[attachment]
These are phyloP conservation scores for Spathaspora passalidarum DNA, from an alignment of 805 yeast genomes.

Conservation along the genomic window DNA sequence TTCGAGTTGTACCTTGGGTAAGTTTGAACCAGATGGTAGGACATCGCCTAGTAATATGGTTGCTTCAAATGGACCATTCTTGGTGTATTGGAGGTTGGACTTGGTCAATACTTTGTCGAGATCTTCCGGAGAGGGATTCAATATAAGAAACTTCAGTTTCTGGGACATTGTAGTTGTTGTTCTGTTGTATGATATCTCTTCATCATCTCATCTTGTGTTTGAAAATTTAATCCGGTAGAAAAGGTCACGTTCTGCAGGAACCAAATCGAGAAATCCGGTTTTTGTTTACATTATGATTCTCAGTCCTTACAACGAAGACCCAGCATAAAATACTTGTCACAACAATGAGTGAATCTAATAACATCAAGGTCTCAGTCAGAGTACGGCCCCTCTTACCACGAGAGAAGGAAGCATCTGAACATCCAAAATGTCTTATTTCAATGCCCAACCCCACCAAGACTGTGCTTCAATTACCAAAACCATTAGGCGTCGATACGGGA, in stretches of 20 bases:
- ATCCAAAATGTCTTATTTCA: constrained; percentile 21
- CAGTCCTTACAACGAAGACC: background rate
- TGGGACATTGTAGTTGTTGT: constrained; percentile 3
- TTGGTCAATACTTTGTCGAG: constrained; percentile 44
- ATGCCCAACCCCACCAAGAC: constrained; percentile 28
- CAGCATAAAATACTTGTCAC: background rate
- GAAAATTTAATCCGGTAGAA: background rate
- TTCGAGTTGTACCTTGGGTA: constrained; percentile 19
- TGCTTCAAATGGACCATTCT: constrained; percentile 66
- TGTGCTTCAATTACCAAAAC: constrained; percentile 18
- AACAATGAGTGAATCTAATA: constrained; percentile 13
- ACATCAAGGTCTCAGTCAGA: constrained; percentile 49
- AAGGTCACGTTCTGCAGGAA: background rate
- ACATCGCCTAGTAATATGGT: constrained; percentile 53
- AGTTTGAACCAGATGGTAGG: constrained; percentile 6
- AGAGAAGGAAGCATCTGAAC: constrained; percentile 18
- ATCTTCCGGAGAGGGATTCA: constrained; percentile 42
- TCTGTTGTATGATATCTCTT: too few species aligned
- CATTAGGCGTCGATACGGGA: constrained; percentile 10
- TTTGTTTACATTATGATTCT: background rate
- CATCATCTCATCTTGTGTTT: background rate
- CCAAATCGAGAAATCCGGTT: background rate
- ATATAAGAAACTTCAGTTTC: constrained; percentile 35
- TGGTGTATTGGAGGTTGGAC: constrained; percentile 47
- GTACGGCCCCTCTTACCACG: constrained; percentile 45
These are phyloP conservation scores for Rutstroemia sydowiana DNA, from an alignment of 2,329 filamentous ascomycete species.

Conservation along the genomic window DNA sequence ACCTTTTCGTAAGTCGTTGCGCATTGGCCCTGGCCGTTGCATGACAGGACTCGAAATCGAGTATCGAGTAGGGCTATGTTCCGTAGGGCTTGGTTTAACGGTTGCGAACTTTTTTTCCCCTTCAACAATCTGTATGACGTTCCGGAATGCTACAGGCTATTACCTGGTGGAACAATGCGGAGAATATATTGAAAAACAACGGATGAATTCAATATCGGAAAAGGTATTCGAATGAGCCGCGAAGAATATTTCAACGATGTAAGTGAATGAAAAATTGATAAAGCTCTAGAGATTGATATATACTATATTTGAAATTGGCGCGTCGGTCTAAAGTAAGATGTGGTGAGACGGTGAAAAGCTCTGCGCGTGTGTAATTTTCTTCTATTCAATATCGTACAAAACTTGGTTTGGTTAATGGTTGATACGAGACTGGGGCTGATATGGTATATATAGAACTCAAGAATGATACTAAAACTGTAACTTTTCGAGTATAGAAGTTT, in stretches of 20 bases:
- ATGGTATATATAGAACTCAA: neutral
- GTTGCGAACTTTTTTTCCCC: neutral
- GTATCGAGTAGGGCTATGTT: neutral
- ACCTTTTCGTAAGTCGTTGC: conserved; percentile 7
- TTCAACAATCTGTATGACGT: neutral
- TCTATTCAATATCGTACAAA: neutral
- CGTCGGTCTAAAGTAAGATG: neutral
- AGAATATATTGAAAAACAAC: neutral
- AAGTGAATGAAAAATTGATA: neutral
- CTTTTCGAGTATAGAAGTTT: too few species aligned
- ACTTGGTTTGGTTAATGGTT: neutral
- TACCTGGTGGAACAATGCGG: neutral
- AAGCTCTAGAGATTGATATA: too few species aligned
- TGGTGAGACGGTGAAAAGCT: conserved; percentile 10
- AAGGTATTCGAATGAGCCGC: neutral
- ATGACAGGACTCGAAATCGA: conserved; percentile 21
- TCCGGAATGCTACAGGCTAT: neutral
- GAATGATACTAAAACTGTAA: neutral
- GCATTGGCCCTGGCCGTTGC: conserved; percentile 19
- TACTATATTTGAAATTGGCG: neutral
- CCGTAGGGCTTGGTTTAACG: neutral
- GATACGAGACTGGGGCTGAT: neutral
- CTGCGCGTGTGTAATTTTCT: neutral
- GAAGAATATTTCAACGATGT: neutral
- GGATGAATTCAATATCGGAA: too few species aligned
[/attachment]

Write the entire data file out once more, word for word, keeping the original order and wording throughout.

These are phyloP conservation scores for Spathaspora passalidarum DNA, from an alignment of 805 yeast genomes.

Conservation along the genomic window DNA sequence TTCGAGTTGTACCTTGGGTAAGTTTGAACCAGATGGTAGGACATCGCCTAGTAATATGGTTGCTTCAAATGGACCATTCTTGGTGTATTGGAGGTTGGACTTGGTCAATACTTTGTCGAGATCTTCCGGAGAGGGATTCAATATAAGAAACTTCAGTTTCTGGGACATTGTAGTTGTTGTTCTGTTGTATGATATCTCTTCATCATCTCATCTTGTGTTTGAAAATTTAATCCGGTAGAAAAGGTCACGTTCTGCAGGAACCAAATCGAGAAATCCGGTTTTTGTTTACATTATGATTCTCAGTCCTTACAACGAAGACCCAGCATAAAATACTTGTCACAACAATGAGTGAATCTAATAACATCAAGGTCTCAGTCAGAGTACGGCCCCTCTTACCACGAGAGAAGGAAGCATCTGAACATCCAAAATGTCTTATTTCAATGCCCAACCCCACCAAGACTGTGCTTCAATTACCAAAACCATTAGGCGTCGATACGGGA, in stretches of 20 bases:
- ATCCAAAATGTCTTATTTCA: constrained; percentile 21
- CAGTCCTTACAACGAAGACC: background rate
- TGGGACATTGTAGTTGTTGT: constrained; percentile 3
- TTGGTCAATACTTTGTCGAG: constrained; percentile 44
- ATGCCCAACCCCACCAAGAC: constrained; percentile 28
- CAGCATAAAATACTTGTCAC: background rate
- GAAAATTTAATCCGGTAGAA: background rate
- TTCGAGTTGTACCTTGGGTA: constrained; percentile 19
- TGCTTCAAATGGACCATTCT: constrained; percentile 66
- TGTGCTTCAATTACCAAAAC: constrained; percentile 18
- AACAATGAGTGAATCTAATA: constrained; percentile 13
- ACATCAAGGTCTCAGTCAGA: constrained; percentile 49
- AAGGTCACGTTCTGCAGGAA: background rate
- ACATCGCCTAGTAATATGGT: constrained; percentile 53
- AGTTTGAACCAGATGGTAGG: constrained; percentile 6
- AGAGAAGGAAGCATCTGAAC: constrained; percentile 18
- ATCTTCCGGAGAGGGATTCA: constrained; percentile 42
- TCTGTTGTATGATATCTCTT: too few species aligned
- CATTAGGCGTCGATACGGGA: constrained; percentile 10
- TTTGTTTACATTATGATTCT: background rate
- CATCATCTCATCTTGTGTTT: background rate
- CCAAATCGAGAAATCCGGTT: background rate
- ATATAAGAAACTTCAGTTTC: constrained; percentile 35
- TGGTGTATTGGAGGTTGGAC: constrained; percentile 47
- GTACGGCCCCTCTTACCACG: constrained; percentile 45
These are phyloP conservation scores for Rutstroemia sydowiana DNA, from an alignment of 2,329 filamentous ascomycete species.

Conservation along the genomic window DNA sequence ACCTTTTCGTAAGTCGTTGCGCATTGGCCCTGGCCGTTGCATGACAGGACTCGAAATCGAGTATCGAGTAGGGCTATGTTCCGTAGGGCTTGGTTTAACGGTTGCGAACTTTTTTTCCCCTTCAACAATCTGTATGACGTTCCGGAATGCTACAGGCTATTACCTGGTGGAACAATGCGGAGAATATATTGAAAAACAACGGATGAATTCAATATCGGAAAAGGTATTCGAATGAGCCGCGAAGAATATTTCAACGATGTAAGTGAATGAAAAATTGATAAAGCTCTAGAGATTGATATATACTATATTTGAAATTGGCGCGTCGGTCTAAAGTAAGATGTGGTGAGACGGTGAAAAGCTCTGCGCGTGTGTAATTTTCTTCTATTCAATATCGTACAAAACTTGGTTTGGTTAATGGTTGATACGAGACTGGGGCTGATATGGTATATATAGAACTCAAGAATGATACTAAAACTGTAACTTTTCGAGTATAGAAGTTT, in stretches of 20 bases:
- ATGGTATATATAGAACTCAA: neutral
- GTTGCGAACTTTTTTTCCCC: neutral
- GTATCGAGTAGGGCTATGTT: neutral
- ACCTTTTCGTAAGTCGTTGC: conserved; percentile 7
- TTCAACAATCTGTATGACGT: neutral
- TCTATTCAATATCGTACAAA: neutral
- CGTCGGTCTAAAGTAAGATG: neutral
- AGAATATATTGAAAAACAAC: neutral
- AAGTGAATGAAAAATTGATA: neutral
- CTTTTCGAGTATAGAAGTTT: too few species aligned
- ACTTGGTTTGGTTAATGGTT: neutral
- TACCTGGTGGAACAATGCGG: neutral
- AAGCTCTAGAGATTGATATA: too few species aligned
- TGGTGAGACGGTGAAAAGCT: conserved; percentile 10
- AAGGTATTCGAATGAGCCGC: neutral
- ATGACAGGACTCGAAATCGA: conserved; percentile 21
- TCCGGAATGCTACAGGCTAT: neutral
- GAATGATACTAAAACTGTAA: neutral
- GCATTGGCCCTGGCCGTTGC: conserved; percentile 19
- TACTATATTTGAAATTGGCG: neutral
- CCGTAGGGCTTGGTTTAACG: neutral
- GATACGAGACTGGGGCTGAT: neutral
- CTGCGCGTGTGTAATTTTCT: neutral
- GAAGAATATTTCAACGATGT: neutral
- GGATGAATTCAATATCGGAA: too few species aligned